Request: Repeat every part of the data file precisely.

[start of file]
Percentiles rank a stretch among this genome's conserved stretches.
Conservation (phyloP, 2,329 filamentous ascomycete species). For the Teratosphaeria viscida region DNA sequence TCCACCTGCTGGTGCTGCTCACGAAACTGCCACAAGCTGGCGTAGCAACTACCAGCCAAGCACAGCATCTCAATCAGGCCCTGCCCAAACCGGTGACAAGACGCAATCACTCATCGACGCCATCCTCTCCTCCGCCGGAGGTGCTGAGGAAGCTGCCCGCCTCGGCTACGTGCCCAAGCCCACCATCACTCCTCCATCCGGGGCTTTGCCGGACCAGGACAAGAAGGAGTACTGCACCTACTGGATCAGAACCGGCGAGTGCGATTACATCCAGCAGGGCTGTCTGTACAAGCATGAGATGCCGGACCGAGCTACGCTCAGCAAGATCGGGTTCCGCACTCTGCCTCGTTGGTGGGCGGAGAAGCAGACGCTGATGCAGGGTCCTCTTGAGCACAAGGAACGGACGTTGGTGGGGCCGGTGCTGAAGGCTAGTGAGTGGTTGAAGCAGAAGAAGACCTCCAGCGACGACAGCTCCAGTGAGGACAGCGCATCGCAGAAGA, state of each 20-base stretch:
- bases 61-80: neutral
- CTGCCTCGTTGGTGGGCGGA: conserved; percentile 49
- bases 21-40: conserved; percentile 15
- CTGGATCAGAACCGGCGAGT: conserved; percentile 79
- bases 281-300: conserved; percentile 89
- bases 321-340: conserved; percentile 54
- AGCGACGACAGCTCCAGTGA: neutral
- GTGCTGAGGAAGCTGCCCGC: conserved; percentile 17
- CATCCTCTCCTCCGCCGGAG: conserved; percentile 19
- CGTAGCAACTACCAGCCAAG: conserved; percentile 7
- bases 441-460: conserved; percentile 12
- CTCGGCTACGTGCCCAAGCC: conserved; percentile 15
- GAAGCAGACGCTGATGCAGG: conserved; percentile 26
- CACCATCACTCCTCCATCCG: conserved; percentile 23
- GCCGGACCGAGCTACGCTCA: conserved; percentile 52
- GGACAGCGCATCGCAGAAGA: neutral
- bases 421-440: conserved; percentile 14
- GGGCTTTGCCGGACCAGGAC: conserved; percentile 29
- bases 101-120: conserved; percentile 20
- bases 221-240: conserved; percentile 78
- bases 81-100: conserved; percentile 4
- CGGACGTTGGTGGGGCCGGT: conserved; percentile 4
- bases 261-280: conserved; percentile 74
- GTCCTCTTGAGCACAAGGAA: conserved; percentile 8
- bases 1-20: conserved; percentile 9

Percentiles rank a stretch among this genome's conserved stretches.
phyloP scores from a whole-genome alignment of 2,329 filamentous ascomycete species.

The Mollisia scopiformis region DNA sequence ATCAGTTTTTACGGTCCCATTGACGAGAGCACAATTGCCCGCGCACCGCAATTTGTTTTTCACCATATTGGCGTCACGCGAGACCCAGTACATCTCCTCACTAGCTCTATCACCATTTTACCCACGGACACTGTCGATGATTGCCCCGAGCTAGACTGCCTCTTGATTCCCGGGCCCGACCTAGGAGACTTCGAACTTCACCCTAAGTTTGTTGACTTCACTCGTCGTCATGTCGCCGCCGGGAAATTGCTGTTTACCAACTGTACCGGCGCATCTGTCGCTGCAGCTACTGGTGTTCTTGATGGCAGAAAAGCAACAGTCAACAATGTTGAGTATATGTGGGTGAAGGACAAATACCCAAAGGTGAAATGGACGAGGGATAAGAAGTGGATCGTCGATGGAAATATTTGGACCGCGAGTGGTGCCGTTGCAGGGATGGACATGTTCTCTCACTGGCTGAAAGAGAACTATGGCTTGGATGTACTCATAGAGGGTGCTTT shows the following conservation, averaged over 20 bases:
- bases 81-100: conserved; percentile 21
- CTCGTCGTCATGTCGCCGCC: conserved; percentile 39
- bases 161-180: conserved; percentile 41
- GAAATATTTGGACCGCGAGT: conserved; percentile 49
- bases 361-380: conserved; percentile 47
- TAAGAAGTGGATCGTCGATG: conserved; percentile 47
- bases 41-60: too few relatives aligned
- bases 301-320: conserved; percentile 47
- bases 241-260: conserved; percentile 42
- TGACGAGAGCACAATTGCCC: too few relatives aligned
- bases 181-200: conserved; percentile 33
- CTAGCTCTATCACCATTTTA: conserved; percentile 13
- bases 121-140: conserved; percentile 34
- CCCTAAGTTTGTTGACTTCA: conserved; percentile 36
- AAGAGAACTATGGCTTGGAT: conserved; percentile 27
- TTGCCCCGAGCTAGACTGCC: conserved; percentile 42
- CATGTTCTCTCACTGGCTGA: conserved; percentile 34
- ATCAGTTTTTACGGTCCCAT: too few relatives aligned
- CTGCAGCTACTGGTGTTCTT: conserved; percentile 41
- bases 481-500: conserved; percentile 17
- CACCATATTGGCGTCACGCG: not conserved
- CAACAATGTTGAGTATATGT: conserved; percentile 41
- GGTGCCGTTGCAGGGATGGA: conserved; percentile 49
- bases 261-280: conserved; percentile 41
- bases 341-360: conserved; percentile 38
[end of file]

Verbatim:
Percentiles rank a stretch among this genome's conserved stretches.
Conservation (phyloP, 2,329 filamentous ascomycete species). For the Teratosphaeria viscida region DNA sequence TCCACCTGCTGGTGCTGCTCACGAAACTGCCACAAGCTGGCGTAGCAACTACCAGCCAAGCACAGCATCTCAATCAGGCCCTGCCCAAACCGGTGACAAGACGCAATCACTCATCGACGCCATCCTCTCCTCCGCCGGAGGTGCTGAGGAAGCTGCCCGCCTCGGCTACGTGCCCAAGCCCACCATCACTCCTCCATCCGGGGCTTTGCCGGACCAGGACAAGAAGGAGTACTGCACCTACTGGATCAGAACCGGCGAGTGCGATTACATCCAGCAGGGCTGTCTGTACAAGCATGAGATGCCGGACCGAGCTACGCTCAGCAAGATCGGGTTCCGCACTCTGCCTCGTTGGTGGGCGGAGAAGCAGACGCTGATGCAGGGTCCTCTTGAGCACAAGGAACGGACGTTGGTGGGGCCGGTGCTGAAGGCTAGTGAGTGGTTGAAGCAGAAGAAGACCTCCAGCGACGACAGCTCCAGTGAGGACAGCGCATCGCAGAAGA, state of each 20-base stretch:
- bases 61-80: neutral
- CTGCCTCGTTGGTGGGCGGA: conserved; percentile 49
- bases 21-40: conserved; percentile 15
- CTGGATCAGAACCGGCGAGT: conserved; percentile 79
- bases 281-300: conserved; percentile 89
- bases 321-340: conserved; percentile 54
- AGCGACGACAGCTCCAGTGA: neutral
- GTGCTGAGGAAGCTGCCCGC: conserved; percentile 17
- CATCCTCTCCTCCGCCGGAG: conserved; percentile 19
- CGTAGCAACTACCAGCCAAG: conserved; percentile 7
- bases 441-460: conserved; percentile 12
- CTCGGCTACGTGCCCAAGCC: conserved; percentile 15
- GAAGCAGACGCTGATGCAGG: conserved; percentile 26
- CACCATCACTCCTCCATCCG: conserved; percentile 23
- GCCGGACCGAGCTACGCTCA: conserved; percentile 52
- GGACAGCGCATCGCAGAAGA: neutral
- bases 421-440: conserved; percentile 14
- GGGCTTTGCCGGACCAGGAC: conserved; percentile 29
- bases 101-120: conserved; percentile 20
- bases 221-240: conserved; percentile 78
- bases 81-100: conserved; percentile 4
- CGGACGTTGGTGGGGCCGGT: conserved; percentile 4
- bases 261-280: conserved; percentile 74
- GTCCTCTTGAGCACAAGGAA: conserved; percentile 8
- bases 1-20: conserved; percentile 9

Percentiles rank a stretch among this genome's conserved stretches.
phyloP scores from a whole-genome alignment of 2,329 filamentous ascomycete species.

The Mollisia scopiformis region DNA sequence ATCAGTTTTTACGGTCCCATTGACGAGAGCACAATTGCCCGCGCACCGCAATTTGTTTTTCACCATATTGGCGTCACGCGAGACCCAGTACATCTCCTCACTAGCTCTATCACCATTTTACCCACGGACACTGTCGATGATTGCCCCGAGCTAGACTGCCTCTTGATTCCCGGGCCCGACCTAGGAGACTTCGAACTTCACCCTAAGTTTGTTGACTTCACTCGTCGTCATGTCGCCGCCGGGAAATTGCTGTTTACCAACTGTACCGGCGCATCTGTCGCTGCAGCTACTGGTGTTCTTGATGGCAGAAAAGCAACAGTCAACAATGTTGAGTATATGTGGGTGAAGGACAAATACCCAAAGGTGAAATGGACGAGGGATAAGAAGTGGATCGTCGATGGAAATATTTGGACCGCGAGTGGTGCCGTTGCAGGGATGGACATGTTCTCTCACTGGCTGAAAGAGAACTATGGCTTGGATGTACTCATAGAGGGTGCTTT shows the following conservation, averaged over 20 bases:
- bases 81-100: conserved; percentile 21
- CTCGTCGTCATGTCGCCGCC: conserved; percentile 39
- bases 161-180: conserved; percentile 41
- GAAATATTTGGACCGCGAGT: conserved; percentile 49
- bases 361-380: conserved; percentile 47
- TAAGAAGTGGATCGTCGATG: conserved; percentile 47
- bases 41-60: too few relatives aligned
- bases 301-320: conserved; percentile 47
- bases 241-260: conserved; percentile 42
- TGACGAGAGCACAATTGCCC: too few relatives aligned
- bases 181-200: conserved; percentile 33
- CTAGCTCTATCACCATTTTA: conserved; percentile 13
- bases 121-140: conserved; percentile 34
- CCCTAAGTTTGTTGACTTCA: conserved; percentile 36
- AAGAGAACTATGGCTTGGAT: conserved; percentile 27
- TTGCCCCGAGCTAGACTGCC: conserved; percentile 42
- CATGTTCTCTCACTGGCTGA: conserved; percentile 34
- ATCAGTTTTTACGGTCCCAT: too few relatives aligned
- CTGCAGCTACTGGTGTTCTT: conserved; percentile 41
- bases 481-500: conserved; percentile 17
- CACCATATTGGCGTCACGCG: not conserved
- CAACAATGTTGAGTATATGT: conserved; percentile 41
- GGTGCCGTTGCAGGGATGGA: conserved; percentile 49
- bases 261-280: conserved; percentile 41
- bases 341-360: conserved; percentile 38